In 15 innings this spring, Darvish has allowed six earned runs on 12 hits, striking out 21. The eight walks seem high, but they're hardly anything to be concerned about at this point. Those numbers include an 11-strikeout performance against what figures to be the Rockies' regular lineup in six innings. Perhaps most impressive from that game, Colorado stars Troy Tulowitzki and Carlos Gonzalez combined to go 0-for-6 with six strikeouts against Darvish. Not only does he figure to rack up the strikeout totals generally associated with Cy Young winners, with the Rangers' bats, defense and bullpen backing him, Darvish should win his fair share of games and then some. The American League has plenty of candidates, but the cupboard isn't quite as stacked with elite arms as it is in the National League. While Jered Weaver and David Price will be right there nipping at his heels, Darvish will bring home the Cy Young -- as well as the Rookie of the Year -- in helping lead the Rangers to another AL West crown.
Darvish won't be the only Ranger winning hardware this season. But before we get to Kinsler's prospects for '12, let's look back at '11.
Kinsler had what I believe to be his best season a year ago, when he hit 32 homers and 34 doubles, stole 30 bases, drove in 77 runs, drew 89 walks compared with just 71 strikeouts, all while playing Gold Glove-caliber second base. He totaled 5.4 wins above replacement, better than fellow second baseman Robinson Cano. Yet he came in 11th place in MVP balloting. Why? Well, I can't read the minds of the voters, but I'd bet it had a lot to do with Kinsler's .255 batting average. We can't expect the BBWAA to eschew that antiquated measure of a player's offensive worth, but we can expect Kinsler to post a better batting average this year.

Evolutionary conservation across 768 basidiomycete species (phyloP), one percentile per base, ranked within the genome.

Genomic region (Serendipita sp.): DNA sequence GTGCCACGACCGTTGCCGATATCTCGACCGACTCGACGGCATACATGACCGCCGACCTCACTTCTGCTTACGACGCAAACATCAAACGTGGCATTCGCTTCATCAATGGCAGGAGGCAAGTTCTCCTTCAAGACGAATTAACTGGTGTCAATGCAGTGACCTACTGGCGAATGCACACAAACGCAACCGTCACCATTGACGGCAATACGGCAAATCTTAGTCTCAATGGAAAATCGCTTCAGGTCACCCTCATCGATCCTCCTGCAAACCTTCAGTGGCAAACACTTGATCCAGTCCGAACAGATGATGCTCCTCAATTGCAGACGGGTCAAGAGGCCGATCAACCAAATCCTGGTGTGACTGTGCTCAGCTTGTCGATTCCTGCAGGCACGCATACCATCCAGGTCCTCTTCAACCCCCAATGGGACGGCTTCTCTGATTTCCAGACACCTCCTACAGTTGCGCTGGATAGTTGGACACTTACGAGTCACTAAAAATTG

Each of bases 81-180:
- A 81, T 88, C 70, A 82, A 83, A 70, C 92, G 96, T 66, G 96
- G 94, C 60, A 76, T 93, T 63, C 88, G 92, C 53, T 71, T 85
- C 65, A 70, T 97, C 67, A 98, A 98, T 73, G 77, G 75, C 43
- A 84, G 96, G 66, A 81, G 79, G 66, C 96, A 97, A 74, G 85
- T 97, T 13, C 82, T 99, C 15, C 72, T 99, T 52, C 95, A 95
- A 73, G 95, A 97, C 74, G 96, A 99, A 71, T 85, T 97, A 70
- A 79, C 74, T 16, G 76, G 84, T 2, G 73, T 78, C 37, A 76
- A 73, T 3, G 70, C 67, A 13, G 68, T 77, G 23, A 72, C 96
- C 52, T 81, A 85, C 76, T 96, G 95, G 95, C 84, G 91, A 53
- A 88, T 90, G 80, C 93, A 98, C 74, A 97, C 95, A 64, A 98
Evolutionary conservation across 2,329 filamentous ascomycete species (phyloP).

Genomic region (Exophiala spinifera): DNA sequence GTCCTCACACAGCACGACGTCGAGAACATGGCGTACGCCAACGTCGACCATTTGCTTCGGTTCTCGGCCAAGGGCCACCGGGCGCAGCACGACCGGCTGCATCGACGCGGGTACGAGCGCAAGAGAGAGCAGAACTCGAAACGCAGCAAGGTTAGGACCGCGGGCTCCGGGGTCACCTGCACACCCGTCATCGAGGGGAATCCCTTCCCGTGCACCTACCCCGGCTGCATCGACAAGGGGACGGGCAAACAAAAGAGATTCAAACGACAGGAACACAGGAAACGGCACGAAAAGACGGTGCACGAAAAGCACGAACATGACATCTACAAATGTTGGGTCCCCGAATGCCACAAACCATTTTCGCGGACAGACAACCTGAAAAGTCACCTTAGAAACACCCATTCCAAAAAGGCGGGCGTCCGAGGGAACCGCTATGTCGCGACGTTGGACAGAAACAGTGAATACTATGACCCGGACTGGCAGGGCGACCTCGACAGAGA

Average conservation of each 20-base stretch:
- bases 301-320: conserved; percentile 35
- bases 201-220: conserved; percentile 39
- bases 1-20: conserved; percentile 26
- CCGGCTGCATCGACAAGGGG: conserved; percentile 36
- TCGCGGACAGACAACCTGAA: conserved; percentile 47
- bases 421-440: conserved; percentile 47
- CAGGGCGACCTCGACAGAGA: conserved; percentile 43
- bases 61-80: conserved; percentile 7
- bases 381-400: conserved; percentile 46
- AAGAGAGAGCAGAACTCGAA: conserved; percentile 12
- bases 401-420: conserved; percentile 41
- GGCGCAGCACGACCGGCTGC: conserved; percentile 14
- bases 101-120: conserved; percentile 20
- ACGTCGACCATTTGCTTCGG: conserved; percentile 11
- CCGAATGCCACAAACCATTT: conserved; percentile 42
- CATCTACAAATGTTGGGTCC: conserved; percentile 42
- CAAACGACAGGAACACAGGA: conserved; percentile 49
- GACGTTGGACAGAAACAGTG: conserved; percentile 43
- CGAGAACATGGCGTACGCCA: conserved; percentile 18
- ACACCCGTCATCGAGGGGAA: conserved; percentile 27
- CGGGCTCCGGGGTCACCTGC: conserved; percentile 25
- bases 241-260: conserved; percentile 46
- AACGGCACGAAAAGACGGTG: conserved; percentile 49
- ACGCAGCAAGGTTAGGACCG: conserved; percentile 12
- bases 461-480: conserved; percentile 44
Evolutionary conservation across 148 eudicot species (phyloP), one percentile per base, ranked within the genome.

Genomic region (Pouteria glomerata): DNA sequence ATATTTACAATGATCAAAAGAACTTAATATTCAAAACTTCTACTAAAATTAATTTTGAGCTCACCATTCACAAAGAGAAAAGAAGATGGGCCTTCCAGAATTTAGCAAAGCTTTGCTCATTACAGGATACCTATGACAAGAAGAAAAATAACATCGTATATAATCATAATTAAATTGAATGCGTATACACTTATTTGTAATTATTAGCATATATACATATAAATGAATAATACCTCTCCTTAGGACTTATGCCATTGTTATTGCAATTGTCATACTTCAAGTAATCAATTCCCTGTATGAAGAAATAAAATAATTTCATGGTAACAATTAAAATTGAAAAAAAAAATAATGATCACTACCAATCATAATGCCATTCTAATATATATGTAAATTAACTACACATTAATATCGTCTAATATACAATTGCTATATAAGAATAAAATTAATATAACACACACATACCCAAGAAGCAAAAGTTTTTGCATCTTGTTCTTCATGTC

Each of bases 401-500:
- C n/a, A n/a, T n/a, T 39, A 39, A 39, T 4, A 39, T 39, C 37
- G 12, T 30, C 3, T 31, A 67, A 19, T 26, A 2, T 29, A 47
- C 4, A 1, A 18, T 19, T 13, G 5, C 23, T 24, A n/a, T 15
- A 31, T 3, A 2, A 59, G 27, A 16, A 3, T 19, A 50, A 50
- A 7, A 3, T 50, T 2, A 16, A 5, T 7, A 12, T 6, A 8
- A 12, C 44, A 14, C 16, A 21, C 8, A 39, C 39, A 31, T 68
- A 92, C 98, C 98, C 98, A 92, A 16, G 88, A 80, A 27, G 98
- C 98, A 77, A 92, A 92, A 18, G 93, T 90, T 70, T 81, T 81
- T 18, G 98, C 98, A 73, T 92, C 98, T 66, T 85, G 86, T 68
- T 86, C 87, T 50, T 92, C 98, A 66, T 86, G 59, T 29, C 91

Last season, Kinsler had a remarkably low .243 BABIP, well less than the major league average. This was despite posting a line-drive rate of 17.6 percent and a ground-ball rate of 35.3 percent, five percentage points less than in '10 when he hit .286. Yes, my friends, I believe Kinsler's '11 batting average reflects a disproportionately high amount of bad luck. Should that come down this year, expect Kinsler's batting average to bump back up 15-25 points this season.
In addition, Kinsler walked at a 12.3-percent rate, the best of his career, while striking out a career-low 9.3 percent of the time. Kinsler developed a greater degree of plate discipline, swinging at just 20 percent of balls outside the strike zone, also a career low. With one of the league's best lineups and hitters' parks giving him a great environment, I see another 30-30 year for Kinsler en route to his first MVP award.
There will be plenty of awards down in Arlington this season, but at least one of the two they truly want will reside 1,100 miles to the east. The Rays will finally get back at their Texas tormentors this season, dispatching the Rangers in the ALCS to get back to the World Series for the second time in five years. The game is transitioning back to a pitcher's league, and with David Price, James Shields, Matt Moore and Jeremy Hellickson, the Rays boast the league's most impressive foursome in the rotation. The infield defense is solid, if not spectacular, with the sure-handed Evan Longoria and Carlos Pena manning the corners, and it gets a boost any time Reid Brignac is in the lineup. Desmond Jennings joins B.J. Upton in one of the league's fastest outfields. And the four of them, along with the perpetually underrated Ben Zobrist and Matt Joyce, give the Rays a better offense than they're getting credit for heading into the season. They'll have to survive the AL's first Wild-Card coin-flip game after the Yankees win the East, but they'll do that and then take out the Bronx Bombers on their way to revenge over the Rangers and the World Series.